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I am loading three dataset from the database which has

Dataset 1 > Table 1 > 10 rows
Dataset 2 > Table 1 > 3 rows
Dataset 3 > Table 1 > 5 rows

(All dataset has same column name, same datatype) actually they contains the data based on different select condition) now I want to merge all three dataset into one like this

Dataset 4 > Table 1 > 18 rows

Please help how can I do it

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3 Answers 3

up vote 3 down vote accepted

Try the DataSet.Merge Method (DataSet) method. Something like this (not tested):



DataSet dataset4 = dataset1.Merge(dataset3);



Dim dataset4 As New DataSet = dataset1.Merge(dataset3)    
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You can use Tim's suggestion if you're looking to merge the two datasets and all of the containing tables, or you can do something like this for specific tables.

DataTable table1 = new DataTable();
DataTable table2 = new DataTable();
DataTable table3 = new DataTable();

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One (flexible) way is using Enumerable.Union.


Dim tblMerged = tbl1.AsEnumerable _
                    .Union(tbl2.AsEnumerable) _
                    .Union(tbl3.AsEnumerable) _

Tested with:

Dim tbl1 As New DataTable
Dim tbl2 As New DataTable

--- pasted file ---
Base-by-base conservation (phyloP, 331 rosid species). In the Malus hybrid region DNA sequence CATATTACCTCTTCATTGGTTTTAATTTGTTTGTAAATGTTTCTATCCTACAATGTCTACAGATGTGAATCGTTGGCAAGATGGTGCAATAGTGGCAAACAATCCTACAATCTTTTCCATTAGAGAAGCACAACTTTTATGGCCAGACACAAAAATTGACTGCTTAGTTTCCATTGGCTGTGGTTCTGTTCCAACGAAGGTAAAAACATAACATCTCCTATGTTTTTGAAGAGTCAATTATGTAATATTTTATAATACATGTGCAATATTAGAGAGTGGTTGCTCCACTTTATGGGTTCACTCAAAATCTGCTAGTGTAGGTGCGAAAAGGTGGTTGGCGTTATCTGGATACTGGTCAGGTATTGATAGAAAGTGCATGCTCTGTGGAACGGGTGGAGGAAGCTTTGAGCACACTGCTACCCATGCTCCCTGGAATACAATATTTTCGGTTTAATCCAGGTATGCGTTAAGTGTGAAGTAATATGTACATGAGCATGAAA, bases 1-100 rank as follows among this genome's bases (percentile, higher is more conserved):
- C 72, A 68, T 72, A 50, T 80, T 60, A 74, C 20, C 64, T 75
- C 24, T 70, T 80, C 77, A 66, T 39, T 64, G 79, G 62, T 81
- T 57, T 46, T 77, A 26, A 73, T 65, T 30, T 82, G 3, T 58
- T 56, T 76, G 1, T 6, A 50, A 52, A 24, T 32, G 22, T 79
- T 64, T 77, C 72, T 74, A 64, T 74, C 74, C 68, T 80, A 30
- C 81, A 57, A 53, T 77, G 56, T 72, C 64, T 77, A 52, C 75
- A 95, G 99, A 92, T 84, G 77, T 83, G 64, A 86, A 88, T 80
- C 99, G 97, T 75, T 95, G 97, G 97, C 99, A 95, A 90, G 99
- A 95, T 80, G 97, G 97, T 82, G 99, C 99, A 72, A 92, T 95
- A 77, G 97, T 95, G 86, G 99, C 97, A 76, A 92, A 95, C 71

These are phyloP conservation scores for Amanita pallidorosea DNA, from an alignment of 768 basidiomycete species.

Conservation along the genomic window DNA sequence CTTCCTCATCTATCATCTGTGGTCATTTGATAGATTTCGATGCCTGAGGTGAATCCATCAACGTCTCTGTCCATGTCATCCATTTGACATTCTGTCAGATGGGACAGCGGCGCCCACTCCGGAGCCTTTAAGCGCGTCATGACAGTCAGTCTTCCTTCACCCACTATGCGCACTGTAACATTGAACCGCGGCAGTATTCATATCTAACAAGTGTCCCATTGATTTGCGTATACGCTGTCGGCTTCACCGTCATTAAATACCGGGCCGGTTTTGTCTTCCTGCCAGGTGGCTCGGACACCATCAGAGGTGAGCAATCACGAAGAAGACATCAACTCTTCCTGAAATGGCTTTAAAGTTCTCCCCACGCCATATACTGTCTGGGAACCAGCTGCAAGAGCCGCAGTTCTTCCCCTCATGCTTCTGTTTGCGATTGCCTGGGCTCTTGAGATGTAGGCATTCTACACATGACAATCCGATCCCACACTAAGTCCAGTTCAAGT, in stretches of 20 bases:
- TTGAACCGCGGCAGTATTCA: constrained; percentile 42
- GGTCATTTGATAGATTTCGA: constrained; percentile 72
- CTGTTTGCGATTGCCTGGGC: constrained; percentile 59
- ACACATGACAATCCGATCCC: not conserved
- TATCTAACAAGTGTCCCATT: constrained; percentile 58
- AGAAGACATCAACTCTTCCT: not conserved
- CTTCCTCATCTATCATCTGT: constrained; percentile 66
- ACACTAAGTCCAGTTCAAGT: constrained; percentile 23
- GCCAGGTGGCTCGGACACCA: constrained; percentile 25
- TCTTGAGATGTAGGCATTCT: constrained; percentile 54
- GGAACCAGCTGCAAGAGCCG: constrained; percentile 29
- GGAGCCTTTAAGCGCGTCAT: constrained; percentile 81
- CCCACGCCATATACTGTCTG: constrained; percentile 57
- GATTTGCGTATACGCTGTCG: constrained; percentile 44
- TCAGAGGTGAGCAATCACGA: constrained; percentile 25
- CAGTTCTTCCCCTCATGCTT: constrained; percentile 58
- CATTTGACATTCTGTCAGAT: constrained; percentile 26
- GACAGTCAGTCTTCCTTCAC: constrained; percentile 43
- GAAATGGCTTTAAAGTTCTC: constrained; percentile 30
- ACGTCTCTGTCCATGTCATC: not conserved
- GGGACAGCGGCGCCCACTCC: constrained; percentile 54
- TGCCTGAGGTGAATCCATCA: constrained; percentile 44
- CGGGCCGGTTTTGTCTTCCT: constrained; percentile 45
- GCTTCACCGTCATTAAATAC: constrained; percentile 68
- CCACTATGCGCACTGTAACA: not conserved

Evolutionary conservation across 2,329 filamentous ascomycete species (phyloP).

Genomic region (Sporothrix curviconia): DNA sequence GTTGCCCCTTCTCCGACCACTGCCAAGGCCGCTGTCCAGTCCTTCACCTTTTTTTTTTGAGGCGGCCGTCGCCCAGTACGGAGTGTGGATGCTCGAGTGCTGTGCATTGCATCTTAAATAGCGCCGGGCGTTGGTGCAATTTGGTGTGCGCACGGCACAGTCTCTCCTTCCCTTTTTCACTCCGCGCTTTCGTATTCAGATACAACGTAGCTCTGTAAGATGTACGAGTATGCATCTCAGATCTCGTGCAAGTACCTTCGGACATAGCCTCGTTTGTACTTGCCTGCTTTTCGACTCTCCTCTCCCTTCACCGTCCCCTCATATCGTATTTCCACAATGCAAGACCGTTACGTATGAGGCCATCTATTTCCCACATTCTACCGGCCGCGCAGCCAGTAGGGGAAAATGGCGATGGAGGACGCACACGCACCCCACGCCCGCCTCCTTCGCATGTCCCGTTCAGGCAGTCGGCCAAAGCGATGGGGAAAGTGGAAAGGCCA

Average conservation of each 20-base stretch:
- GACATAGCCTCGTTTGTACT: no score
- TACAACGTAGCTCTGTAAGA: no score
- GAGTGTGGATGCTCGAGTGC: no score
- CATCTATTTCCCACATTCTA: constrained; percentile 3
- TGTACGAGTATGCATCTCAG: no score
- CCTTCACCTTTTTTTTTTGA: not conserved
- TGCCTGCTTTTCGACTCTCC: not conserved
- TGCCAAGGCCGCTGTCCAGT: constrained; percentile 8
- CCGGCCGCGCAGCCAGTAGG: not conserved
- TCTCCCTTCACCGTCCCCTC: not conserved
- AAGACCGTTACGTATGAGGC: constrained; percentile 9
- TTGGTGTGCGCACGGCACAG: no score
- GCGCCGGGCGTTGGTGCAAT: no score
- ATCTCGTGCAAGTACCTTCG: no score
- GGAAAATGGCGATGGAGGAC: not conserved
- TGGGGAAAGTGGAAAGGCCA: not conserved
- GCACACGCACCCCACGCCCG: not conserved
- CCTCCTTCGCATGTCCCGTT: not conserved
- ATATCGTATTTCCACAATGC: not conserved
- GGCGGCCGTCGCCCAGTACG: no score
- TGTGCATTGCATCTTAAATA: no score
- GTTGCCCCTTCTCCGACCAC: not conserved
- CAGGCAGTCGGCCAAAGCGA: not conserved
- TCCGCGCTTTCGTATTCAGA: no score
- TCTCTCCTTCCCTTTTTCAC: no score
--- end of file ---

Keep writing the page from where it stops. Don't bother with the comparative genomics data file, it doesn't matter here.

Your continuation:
Dim tbl3 As New DataTable
Dim col1_1 As New DataColumn("Col1", GetType(String))
Dim col2_1 As New DataColumn("Col1", GetType(String))
Dim col3_1 As New DataColumn("Col1", GetType(String))

For i As Int32 = 1 To 10
    Dim row = tbl1.NewRow
    row(0) = "Tbl1_Value" & i
For i As Int32 = 1 To 20
    Dim row = tbl2.NewRow
    row(0) = "Tbl2_Value" & i
For i As Int32 = 1 To 50
    Dim row = tbl3.NewRow
    row(0) = "Tbl3_Value" & i

Dim tblMerged = tbl1.AsEnumerable.Union(tbl2.AsEnumerable).Union(tbl3.AsEnumerable).CopyToDataTable
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Why would one use this instead of DataTable.Merge? –  James Johnson Oct 24 '11 at 19:25
In my opinion LINQ is more flexible, so if you need to add other conditions Merge might not be an option anymore and you have to drop this approach. Both approaches are viable for the OP's requirement. –  Tim Schmelter Oct 24 '11 at 19:29
Sorry about that. I missed the Unions in the bottom line. This is a good approach. –  James Johnson Oct 24 '11 at 19:33

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